Affordable birth control a hot topic for women after election

The election of Donald Trump as our next president has created a lot of fear among some Americans.

GRAND RAPIDS, MICH. - The election of Donald Trump as our next president has created a lot of fear among some Americans.

There are many women concerned that our new administration will repeal one of the most significant wins that women have seen in decades -- birth control that is completely paid for under the Affordable Care Act.

“I think there's a lot of fear and uncertainty about it." Dr. Robyn Hubbard is an OB/GYN with Grand Rapids Women's Health. She says her office has seen an increase in calls from women concerned about their birth control.

“A lot people are saying it's specifically because of the election and their fear about Obamacare being repealed and that they won't have access." Access to birth control that Hubbard says is paid for under Obamacare.

“I think that there's going to be a lot of response to that in terms of women choosing a longer acting reversible method of birth control that might get paid for now that might not get paid for in the future."

Like IUD's, which are inserted into the uterus and can last up to 12 years, "The cost can be like $800 to $1,000 for the patient,  which over time is really beneficial -- but up front that can be really prohibited for people," says Hubbard. "So I loved that it leveled the playing field and allowed access for all women to contraception."

While it has yet to be seen what, if any changes will be made to Obamacare and birth control, Sexologist Dr. Megan Stubbs says women can use this opportunity to create change.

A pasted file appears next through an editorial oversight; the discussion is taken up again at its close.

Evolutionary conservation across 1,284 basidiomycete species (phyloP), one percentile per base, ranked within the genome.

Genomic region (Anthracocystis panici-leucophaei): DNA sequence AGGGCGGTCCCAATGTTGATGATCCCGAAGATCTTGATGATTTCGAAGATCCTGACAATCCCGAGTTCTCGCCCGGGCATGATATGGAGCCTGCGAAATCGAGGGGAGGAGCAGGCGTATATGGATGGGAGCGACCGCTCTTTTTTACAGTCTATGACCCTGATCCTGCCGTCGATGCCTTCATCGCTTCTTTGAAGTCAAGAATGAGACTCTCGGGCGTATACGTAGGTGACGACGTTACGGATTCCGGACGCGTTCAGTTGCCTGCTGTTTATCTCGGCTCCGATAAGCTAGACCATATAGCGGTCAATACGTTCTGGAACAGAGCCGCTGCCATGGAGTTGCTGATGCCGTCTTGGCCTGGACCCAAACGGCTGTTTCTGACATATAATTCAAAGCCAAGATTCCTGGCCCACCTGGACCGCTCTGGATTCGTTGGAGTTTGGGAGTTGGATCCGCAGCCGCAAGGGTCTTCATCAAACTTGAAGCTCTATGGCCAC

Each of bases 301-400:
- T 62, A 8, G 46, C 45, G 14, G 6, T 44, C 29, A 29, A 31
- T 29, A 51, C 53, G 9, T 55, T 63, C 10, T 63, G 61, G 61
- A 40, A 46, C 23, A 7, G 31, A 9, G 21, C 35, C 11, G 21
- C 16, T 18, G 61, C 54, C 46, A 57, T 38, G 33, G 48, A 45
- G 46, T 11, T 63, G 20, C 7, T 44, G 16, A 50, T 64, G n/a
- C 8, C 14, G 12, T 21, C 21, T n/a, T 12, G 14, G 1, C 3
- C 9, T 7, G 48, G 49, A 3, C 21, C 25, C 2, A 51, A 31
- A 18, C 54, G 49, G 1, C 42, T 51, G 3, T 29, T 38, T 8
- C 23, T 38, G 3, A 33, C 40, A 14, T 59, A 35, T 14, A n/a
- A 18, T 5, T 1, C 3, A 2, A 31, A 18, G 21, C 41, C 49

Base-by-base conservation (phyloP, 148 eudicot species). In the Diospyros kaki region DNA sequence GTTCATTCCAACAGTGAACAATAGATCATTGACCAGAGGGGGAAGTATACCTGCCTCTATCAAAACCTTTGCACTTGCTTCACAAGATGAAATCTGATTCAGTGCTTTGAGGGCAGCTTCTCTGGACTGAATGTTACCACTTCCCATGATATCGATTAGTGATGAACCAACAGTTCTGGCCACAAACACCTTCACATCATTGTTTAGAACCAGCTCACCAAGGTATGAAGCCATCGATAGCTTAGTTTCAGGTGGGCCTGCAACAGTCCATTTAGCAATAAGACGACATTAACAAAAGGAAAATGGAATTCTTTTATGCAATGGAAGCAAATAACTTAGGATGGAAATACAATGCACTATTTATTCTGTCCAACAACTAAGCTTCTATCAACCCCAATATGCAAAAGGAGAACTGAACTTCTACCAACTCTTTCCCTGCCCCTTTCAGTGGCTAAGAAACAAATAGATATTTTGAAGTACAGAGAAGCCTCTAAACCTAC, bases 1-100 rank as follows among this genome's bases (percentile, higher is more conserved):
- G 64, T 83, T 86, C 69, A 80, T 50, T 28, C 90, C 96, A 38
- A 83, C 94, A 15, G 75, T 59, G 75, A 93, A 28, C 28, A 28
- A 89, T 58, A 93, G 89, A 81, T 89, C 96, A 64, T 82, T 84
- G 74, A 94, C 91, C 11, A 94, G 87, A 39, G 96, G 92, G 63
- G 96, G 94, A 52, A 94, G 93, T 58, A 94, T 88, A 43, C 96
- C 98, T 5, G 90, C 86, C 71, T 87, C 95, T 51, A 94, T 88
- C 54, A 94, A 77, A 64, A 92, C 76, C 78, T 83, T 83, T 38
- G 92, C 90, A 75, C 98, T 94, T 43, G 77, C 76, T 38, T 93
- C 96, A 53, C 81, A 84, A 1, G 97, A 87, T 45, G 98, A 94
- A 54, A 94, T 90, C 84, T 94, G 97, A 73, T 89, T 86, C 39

"I'm happy we're talking about birth control, that makes me happy. And women are having conversations and what are women saying 'okay I've got these concerns and what are we going to do?'" she said.

Dr. Stubbs says in addition to making a decision about long term birth control, women can make their voices heard. “So we're having these conversations, these tough conversations which is amazing, but we're going to get things done.

"Women are going to stand up and rally and say 'this is for me, this is my body and I'm not going to let someone say I can't do this.'"

Now, despite the fact that President-Elect Trump has said he would repeal Obamacare on the campaign trail, he has begun to soften his approach on some issues. Including keeping pre-existing conditions and coverage for kids under 26 on their parents' plan. It gives hope to many that the generous provisions pertaining to birth control may also remain in place.

Here are a few links for further reading about the Affordable Care Act and birth control:

(© 2016 WZZM)


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